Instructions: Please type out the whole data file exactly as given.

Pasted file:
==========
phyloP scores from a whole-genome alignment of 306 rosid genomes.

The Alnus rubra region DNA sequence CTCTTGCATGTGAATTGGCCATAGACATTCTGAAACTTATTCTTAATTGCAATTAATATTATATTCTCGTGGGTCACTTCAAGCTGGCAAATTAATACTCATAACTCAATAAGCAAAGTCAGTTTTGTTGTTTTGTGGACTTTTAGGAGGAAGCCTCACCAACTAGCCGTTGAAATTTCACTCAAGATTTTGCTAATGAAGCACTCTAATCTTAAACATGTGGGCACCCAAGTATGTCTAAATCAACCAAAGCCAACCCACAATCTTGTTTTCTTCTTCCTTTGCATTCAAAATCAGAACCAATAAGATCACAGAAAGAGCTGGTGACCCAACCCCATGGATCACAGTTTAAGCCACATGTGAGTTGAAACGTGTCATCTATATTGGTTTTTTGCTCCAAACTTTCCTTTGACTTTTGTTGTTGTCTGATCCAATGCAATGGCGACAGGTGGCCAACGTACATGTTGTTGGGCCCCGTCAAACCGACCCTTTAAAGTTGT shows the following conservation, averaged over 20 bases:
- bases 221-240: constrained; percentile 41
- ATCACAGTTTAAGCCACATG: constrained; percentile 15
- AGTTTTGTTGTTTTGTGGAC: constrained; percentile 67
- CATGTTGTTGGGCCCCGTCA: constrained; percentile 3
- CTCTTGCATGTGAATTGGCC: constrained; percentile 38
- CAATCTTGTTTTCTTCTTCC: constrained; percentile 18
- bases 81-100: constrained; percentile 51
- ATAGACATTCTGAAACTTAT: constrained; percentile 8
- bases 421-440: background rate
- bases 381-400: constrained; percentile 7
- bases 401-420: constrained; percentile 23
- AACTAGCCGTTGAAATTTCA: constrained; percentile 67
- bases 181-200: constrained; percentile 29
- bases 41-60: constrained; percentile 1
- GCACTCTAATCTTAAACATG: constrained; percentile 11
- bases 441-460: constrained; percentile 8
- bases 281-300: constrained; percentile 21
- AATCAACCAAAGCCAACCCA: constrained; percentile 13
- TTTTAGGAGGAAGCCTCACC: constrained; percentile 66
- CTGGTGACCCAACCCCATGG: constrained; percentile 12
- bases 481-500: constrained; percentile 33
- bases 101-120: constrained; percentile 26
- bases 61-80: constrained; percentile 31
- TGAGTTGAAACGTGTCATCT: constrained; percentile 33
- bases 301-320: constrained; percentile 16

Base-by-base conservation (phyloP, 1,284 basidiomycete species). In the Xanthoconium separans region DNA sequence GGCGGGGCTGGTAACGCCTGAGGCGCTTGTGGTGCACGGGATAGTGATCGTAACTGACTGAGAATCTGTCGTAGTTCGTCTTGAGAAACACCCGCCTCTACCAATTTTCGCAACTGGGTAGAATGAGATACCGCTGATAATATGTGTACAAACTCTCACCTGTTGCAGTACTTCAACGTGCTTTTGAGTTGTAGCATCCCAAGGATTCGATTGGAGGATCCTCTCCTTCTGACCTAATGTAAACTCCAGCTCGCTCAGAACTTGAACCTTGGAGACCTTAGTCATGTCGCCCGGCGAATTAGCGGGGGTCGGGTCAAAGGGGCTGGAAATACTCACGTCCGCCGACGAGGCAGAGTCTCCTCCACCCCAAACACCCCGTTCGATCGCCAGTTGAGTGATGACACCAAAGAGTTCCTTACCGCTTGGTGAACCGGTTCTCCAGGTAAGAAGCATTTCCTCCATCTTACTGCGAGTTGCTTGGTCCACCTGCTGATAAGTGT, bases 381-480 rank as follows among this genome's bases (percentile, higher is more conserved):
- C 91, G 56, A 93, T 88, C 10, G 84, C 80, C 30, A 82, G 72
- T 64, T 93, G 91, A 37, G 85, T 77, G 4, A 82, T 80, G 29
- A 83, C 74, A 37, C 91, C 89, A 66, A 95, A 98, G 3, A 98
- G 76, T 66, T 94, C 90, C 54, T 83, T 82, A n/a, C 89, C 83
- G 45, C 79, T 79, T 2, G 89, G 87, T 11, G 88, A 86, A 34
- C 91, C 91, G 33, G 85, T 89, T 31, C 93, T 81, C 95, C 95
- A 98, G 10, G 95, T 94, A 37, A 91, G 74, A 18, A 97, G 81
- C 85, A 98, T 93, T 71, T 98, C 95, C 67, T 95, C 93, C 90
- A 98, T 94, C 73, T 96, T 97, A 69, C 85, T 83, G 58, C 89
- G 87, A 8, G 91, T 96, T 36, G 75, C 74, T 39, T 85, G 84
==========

phyloP scores from a whole-genome alignment of 306 rosid genomes.

The Alnus rubra region DNA sequence CTCTTGCATGTGAATTGGCCATAGACATTCTGAAACTTATTCTTAATTGCAATTAATATTATATTCTCGTGGGTCACTTCAAGCTGGCAAATTAATACTCATAACTCAATAAGCAAAGTCAGTTTTGTTGTTTTGTGGACTTTTAGGAGGAAGCCTCACCAACTAGCCGTTGAAATTTCACTCAAGATTTTGCTAATGAAGCACTCTAATCTTAAACATGTGGGCACCCAAGTATGTCTAAATCAACCAAAGCCAACCCACAATCTTGTTTTCTTCTTCCTTTGCATTCAAAATCAGAACCAATAAGATCACAGAAAGAGCTGGTGACCCAACCCCATGGATCACAGTTTAAGCCACATGTGAGTTGAAACGTGTCATCTATATTGGTTTTTTGCTCCAAACTTTCCTTTGACTTTTGTTGTTGTCTGATCCAATGCAATGGCGACAGGTGGCCAACGTACATGTTGTTGGGCCCCGTCAAACCGACCCTTTAAAGTTGT shows the following conservation, averaged over 20 bases:
- bases 221-240: constrained; percentile 41
- ATCACAGTTTAAGCCACATG: constrained; percentile 15
- AGTTTTGTTGTTTTGTGGAC: constrained; percentile 67
- CATGTTGTTGGGCCCCGTCA: constrained; percentile 3
- CTCTTGCATGTGAATTGGCC: constrained; percentile 38
- CAATCTTGTTTTCTTCTTCC: constrained; percentile 18
- bases 81-100: constrained; percentile 51
- ATAGACATTCTGAAACTTAT: constrained; percentile 8
- bases 421-440: background rate
- bases 381-400: constrained; percentile 7
- bases 401-420: constrained; percentile 23
- AACTAGCCGTTGAAATTTCA: constrained; percentile 67
- bases 181-200: constrained; percentile 29
- bases 41-60: constrained; percentile 1
- GCACTCTAATCTTAAACATG: constrained; percentile 11
- bases 441-460: constrained; percentile 8
- bases 281-300: constrained; percentile 21
- AATCAACCAAAGCCAACCCA: constrained; percentile 13
- TTTTAGGAGGAAGCCTCACC: constrained; percentile 66
- CTGGTGACCCAACCCCATGG: constrained; percentile 12
- bases 481-500: constrained; percentile 33
- bases 101-120: constrained; percentile 26
- bases 61-80: constrained; percentile 31
- TGAGTTGAAACGTGTCATCT: constrained; percentile 33
- bases 301-320: constrained; percentile 16

Base-by-base conservation (phyloP, 1,284 basidiomycete species). In the Xanthoconium separans region DNA sequence GGCGGGGCTGGTAACGCCTGAGGCGCTTGTGGTGCACGGGATAGTGATCGTAACTGACTGAGAATCTGTCGTAGTTCGTCTTGAGAAACACCCGCCTCTACCAATTTTCGCAACTGGGTAGAATGAGATACCGCTGATAATATGTGTACAAACTCTCACCTGTTGCAGTACTTCAACGTGCTTTTGAGTTGTAGCATCCCAAGGATTCGATTGGAGGATCCTCTCCTTCTGACCTAATGTAAACTCCAGCTCGCTCAGAACTTGAACCTTGGAGACCTTAGTCATGTCGCCCGGCGAATTAGCGGGGGTCGGGTCAAAGGGGCTGGAAATACTCACGTCCGCCGACGAGGCAGAGTCTCCTCCACCCCAAACACCCCGTTCGATCGCCAGTTGAGTGATGACACCAAAGAGTTCCTTACCGCTTGGTGAACCGGTTCTCCAGGTAAGAAGCATTTCCTCCATCTTACTGCGAGTTGCTTGGTCCACCTGCTGATAAGTGT, bases 381-480 rank as follows among this genome's bases (percentile, higher is more conserved):
- C 91, G 56, A 93, T 88, C 10, G 84, C 80, C 30, A 82, G 72
- T 64, T 93, G 91, A 37, G 85, T 77, G 4, A 82, T 80, G 29
- A 83, C 74, A 37, C 91, C 89, A 66, A 95, A 98, G 3, A 98
- G 76, T 66, T 94, C 90, C 54, T 83, T 82, A n/a, C 89, C 83
- G 45, C 79, T 79, T 2, G 89, G 87, T 11, G 88, A 86, A 34
- C 91, C 91, G 33, G 85, T 89, T 31, C 93, T 81, C 95, C 95
- A 98, G 10, G 95, T 94, A 37, A 91, G 74, A 18, A 97, G 81
- C 85, A 98, T 93, T 71, T 98, C 95, C 67, T 95, C 93, C 90
- A 98, T 94, C 73, T 96, T 97, A 69, C 85, T 83, G 58, C 89
- G 87, A 8, G 91, T 96, T 36, G 75, C 74, T 39, T 85, G 84